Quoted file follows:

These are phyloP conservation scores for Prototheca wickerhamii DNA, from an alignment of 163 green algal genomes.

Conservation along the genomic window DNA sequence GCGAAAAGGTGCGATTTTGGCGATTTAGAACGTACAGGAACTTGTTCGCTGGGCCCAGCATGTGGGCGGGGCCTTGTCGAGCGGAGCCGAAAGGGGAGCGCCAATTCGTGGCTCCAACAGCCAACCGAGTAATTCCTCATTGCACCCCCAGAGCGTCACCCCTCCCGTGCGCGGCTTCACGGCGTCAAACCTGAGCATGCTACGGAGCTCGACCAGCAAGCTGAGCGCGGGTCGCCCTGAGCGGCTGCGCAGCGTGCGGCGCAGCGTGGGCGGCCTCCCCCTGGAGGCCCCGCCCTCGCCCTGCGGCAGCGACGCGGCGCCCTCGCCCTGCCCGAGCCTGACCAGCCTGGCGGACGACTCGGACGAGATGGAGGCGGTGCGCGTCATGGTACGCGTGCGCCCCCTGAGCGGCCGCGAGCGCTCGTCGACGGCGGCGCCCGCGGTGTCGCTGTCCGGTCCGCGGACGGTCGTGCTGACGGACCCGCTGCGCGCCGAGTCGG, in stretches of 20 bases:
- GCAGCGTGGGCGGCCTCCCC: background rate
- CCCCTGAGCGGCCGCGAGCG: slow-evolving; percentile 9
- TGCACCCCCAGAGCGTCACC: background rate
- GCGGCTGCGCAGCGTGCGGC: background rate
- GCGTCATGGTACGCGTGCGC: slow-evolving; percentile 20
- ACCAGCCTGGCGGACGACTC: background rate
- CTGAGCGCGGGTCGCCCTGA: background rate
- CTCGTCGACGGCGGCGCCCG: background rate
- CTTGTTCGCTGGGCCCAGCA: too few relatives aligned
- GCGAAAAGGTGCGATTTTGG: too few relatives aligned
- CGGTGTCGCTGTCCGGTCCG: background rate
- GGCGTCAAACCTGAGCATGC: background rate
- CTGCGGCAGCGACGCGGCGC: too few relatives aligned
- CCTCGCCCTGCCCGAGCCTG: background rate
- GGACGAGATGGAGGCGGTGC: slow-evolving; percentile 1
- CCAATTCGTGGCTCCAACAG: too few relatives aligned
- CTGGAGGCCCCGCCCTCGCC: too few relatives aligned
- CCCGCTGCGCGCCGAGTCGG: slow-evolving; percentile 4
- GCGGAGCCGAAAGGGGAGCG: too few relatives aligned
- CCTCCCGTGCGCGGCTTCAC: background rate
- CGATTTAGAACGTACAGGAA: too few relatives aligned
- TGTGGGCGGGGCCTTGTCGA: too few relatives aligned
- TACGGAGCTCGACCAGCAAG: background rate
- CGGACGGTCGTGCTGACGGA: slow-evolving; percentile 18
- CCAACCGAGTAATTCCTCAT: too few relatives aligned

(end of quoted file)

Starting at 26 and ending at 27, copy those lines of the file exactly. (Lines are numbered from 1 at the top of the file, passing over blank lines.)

- CGGACGGTCGTGCTGACGGA: slow-evolving; percentile 18
- CCAACCGAGTAATTCCTCAT: too few relatives aligned